04 January 2021 The entrance to Harlan Levey Projects is an anonymous doorway on the ground floor of an apartment building on a mostly residential street outside the center of Brussels. It would be easy to overlook. From the entrance of the gallery, what could be seen of Marcin Dudek’s “Slash & Burn I” was a wall with a densely packed grid of abstractions, each so small and understated that the one thing that could be immediately determined from the gallery door was that they eschewed heroics. (A sequel, “Slash & Burn II,” is scheduled for 2021.)
Marcin Dudek, Slash & Burn, 2020
Very original work induces a particular kind of hesitation, a feeling of neither/nor that allows it to slip through the net of instant categorization and that at first confrontation appears unintended, as if the work had applied for membership in a familiar category and failed. One indicator of significance in such art is that this accidental appearance will, with a little attention, reveal itself to be the product of an internal logic. In the case of Dudek’s piece, the imagery was only at first glance abstract. Getting closer, one saw recognizable figures pushed to the edge of decipherability, like ghosts caught within an ikat weave. Parts of the image looked as if they had been passed through paper shredders and reassembled, like documents rescued from the archives of fallen dictatorships. The horizontal strips also evoked the transmission and tracking errors of the analog technologies of not so long ago. As one stepped back again, the array of colored rectangles recalled a bank of television screens.
These abstractions were derived from archival images, police tapes, photographs, and television footage of the Bradford City stadium fire of 1985, a blaze that broke out in the midst of a soccer match in a depressed industrial town in the north of England, resulting in a stampede in which more than fifty people died. For Dudek, who spent his Polish adolescence as an active member of one of the skinhead football gangs that formed in the shadow of the collapse of the USSR, the British catastrophe served as a kind of mirror to his nihilism. Some of the Bradford City fans allegedly cheered on the fire that was engulfing the stadium in which they sat.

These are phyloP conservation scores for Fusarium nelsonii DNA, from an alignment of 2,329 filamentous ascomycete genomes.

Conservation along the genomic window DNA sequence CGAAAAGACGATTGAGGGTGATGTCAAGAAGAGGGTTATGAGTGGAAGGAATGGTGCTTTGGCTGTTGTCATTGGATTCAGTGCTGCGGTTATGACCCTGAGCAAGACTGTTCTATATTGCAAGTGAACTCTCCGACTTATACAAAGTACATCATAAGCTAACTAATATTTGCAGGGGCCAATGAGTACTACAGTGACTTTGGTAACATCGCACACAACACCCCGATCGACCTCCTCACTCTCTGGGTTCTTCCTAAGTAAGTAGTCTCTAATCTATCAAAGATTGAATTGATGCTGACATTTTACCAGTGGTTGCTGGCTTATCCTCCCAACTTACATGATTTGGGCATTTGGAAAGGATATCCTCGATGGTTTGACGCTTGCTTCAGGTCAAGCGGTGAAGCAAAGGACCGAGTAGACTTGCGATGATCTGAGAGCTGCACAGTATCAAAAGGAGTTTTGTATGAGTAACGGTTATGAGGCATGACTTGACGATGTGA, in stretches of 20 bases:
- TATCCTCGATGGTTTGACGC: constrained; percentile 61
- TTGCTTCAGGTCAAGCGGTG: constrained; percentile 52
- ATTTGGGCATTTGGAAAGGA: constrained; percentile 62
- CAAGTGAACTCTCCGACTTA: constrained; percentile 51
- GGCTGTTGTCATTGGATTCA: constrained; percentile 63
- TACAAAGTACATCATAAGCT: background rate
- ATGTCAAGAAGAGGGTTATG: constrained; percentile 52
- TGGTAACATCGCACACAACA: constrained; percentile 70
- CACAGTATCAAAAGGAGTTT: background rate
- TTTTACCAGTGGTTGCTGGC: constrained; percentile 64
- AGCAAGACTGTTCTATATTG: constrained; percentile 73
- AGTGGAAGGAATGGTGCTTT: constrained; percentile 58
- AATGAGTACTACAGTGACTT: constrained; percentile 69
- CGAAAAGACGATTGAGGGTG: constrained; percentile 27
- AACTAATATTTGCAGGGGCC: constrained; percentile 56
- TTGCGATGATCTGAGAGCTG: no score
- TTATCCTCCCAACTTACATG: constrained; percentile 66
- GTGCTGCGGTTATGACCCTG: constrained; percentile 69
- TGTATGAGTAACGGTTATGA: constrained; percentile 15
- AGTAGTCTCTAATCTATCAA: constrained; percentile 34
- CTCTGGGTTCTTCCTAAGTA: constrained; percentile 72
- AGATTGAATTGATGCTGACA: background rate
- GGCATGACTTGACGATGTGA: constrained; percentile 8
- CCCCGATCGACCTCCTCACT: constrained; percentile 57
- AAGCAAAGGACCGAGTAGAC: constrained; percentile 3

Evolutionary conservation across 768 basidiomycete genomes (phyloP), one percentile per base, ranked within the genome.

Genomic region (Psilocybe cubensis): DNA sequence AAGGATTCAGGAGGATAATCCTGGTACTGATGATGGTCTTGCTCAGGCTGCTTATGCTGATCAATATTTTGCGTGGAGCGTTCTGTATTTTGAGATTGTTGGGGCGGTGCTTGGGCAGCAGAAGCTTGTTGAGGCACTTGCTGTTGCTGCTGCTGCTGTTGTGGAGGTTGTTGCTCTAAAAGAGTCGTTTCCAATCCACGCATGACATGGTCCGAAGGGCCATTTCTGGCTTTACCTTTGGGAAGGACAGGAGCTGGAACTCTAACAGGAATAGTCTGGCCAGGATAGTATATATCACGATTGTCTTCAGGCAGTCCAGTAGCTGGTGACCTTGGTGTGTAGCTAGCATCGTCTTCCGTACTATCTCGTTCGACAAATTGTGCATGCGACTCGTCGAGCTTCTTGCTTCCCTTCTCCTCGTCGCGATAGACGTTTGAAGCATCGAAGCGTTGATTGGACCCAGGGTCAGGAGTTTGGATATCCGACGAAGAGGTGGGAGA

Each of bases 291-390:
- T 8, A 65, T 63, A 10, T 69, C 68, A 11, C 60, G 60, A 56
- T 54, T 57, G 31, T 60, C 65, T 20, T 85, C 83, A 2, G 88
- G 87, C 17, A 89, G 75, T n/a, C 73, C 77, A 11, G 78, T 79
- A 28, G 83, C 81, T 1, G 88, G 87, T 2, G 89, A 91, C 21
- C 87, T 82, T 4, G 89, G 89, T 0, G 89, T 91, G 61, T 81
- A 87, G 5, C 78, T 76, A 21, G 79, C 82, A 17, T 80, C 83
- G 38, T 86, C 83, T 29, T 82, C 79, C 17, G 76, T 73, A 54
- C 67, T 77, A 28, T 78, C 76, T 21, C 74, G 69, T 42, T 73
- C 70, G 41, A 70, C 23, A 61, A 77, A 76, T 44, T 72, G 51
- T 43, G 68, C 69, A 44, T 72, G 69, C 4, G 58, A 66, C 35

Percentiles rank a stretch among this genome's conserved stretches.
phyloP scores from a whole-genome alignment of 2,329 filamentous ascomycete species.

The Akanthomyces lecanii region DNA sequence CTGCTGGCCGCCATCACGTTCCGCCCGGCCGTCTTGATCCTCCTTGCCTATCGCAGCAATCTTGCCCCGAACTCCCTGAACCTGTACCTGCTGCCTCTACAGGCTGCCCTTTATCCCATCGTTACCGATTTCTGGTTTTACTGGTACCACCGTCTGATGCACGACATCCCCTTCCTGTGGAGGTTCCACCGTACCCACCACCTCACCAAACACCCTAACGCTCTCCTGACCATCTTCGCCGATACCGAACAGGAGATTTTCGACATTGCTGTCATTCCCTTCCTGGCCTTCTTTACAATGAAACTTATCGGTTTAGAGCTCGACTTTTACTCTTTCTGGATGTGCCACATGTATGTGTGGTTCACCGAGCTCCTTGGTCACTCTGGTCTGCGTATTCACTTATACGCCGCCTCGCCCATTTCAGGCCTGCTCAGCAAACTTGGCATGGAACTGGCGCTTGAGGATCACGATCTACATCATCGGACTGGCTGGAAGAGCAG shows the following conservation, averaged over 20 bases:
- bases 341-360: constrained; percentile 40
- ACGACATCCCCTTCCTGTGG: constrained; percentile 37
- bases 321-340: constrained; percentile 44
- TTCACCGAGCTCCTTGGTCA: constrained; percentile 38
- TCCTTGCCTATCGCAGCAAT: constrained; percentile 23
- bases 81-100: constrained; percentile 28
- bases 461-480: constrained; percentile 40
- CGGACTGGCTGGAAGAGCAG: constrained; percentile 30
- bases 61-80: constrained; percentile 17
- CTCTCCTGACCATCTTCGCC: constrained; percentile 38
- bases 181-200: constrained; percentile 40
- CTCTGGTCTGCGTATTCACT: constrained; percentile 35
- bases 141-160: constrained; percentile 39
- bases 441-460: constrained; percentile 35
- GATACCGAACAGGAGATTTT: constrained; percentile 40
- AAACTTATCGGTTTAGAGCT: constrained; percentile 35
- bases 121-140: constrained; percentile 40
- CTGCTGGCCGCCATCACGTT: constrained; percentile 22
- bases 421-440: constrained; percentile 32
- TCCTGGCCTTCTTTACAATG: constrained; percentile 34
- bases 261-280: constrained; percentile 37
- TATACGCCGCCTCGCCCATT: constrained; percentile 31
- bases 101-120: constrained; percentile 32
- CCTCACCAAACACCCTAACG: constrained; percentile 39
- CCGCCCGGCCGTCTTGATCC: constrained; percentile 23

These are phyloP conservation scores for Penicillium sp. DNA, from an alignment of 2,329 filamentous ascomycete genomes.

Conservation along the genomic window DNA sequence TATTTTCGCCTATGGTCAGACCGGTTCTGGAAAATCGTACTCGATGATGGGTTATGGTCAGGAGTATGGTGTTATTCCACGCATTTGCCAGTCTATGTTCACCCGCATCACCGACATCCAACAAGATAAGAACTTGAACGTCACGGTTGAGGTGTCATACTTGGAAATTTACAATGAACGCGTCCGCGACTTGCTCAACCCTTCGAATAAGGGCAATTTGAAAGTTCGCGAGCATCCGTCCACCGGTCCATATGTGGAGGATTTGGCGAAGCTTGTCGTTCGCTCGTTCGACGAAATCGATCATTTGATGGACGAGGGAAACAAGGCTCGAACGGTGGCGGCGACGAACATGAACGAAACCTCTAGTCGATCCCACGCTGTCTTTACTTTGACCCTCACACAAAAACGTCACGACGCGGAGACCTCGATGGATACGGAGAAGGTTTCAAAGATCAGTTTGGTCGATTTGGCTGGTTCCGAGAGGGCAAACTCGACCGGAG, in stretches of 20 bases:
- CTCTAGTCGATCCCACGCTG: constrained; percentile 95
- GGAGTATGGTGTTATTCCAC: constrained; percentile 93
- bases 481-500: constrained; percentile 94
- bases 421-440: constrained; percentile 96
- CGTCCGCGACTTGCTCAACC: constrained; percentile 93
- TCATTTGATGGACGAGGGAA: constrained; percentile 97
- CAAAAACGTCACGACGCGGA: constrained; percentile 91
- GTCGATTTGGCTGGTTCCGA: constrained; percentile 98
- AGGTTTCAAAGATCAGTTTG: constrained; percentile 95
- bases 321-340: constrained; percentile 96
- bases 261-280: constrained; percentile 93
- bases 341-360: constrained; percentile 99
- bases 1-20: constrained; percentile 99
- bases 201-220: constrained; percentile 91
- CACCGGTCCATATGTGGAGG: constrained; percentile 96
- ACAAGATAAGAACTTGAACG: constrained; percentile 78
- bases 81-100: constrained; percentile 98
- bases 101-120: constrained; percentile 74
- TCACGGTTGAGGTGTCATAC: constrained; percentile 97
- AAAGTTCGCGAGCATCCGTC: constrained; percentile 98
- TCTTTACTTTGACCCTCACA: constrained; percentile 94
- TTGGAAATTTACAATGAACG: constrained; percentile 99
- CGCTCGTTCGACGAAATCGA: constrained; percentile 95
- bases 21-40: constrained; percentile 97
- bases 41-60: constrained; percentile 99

Dudek made the grid of images, an exploded diagram of the doomed stands, by reworking the archival material, either transferring pigments from printed stills using solvent and glues or printing directly onto medical tape and then cutting the material into thin strips, as if to make it emulate the sweep of the cathode. In one small panel, I imagined I saw again the unforgettable footage of a British policeman, helmetless and in uniform, his hair a flaming torch, as he fled the stadium on foot behind the last civilians able to run.
Hidden behind the wall of reworked images was an improvised bodybuilder’s gym, Akumulator, 2013–18, with a bench press whose barbell is weighted with cut-up pieces of a cast-iron radiator, and whose punching bag, savaged too hard once too often, has disgorged its paper stuffing all over the floor. Dudek says the gym is a one-to-one replica of the training room he built in Krakow in the 1990s. His father died from throat cancer acquired while repairing shoes in the damp basement of the apartment block, tying to keep the family afloat. Dudek and his former-thug friends converted his workshop into a training room. Hidden in the same basement that had consumed his father, they sculpted their muscles and waited, looking for another way out.